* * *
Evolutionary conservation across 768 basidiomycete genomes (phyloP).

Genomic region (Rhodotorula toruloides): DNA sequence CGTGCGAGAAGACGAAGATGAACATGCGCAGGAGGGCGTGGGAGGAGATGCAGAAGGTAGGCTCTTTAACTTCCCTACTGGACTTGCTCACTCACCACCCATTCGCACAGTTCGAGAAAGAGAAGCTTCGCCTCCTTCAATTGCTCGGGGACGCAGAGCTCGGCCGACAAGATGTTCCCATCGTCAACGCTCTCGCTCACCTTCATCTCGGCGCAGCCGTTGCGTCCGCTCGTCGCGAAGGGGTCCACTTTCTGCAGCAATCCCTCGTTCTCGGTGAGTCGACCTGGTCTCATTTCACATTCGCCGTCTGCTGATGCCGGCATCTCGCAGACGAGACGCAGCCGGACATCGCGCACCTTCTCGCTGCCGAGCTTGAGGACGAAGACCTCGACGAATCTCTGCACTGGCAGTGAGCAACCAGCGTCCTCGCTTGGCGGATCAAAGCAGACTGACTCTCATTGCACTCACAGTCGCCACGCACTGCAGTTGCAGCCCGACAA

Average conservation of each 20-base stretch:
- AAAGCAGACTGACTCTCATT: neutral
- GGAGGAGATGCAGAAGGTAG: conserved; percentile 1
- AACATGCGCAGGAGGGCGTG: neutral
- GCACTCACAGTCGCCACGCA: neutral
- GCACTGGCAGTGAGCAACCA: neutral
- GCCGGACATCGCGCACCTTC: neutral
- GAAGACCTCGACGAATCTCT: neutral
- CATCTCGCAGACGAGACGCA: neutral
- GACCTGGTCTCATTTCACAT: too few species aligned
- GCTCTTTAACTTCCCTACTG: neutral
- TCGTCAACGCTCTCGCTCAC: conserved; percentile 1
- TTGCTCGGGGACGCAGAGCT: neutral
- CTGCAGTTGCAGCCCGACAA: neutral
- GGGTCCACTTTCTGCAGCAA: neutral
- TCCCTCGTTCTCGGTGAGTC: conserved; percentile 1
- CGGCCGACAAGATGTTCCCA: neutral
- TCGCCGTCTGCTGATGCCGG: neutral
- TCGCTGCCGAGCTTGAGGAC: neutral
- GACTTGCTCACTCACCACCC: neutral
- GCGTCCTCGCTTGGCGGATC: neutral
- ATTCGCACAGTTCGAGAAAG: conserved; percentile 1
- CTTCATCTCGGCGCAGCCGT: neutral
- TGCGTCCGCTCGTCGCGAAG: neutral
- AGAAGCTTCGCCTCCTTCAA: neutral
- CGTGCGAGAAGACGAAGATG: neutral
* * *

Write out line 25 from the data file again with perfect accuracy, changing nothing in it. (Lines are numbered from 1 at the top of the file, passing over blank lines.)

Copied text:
- CTTCATCTCGGCGCAGCCGT: neutral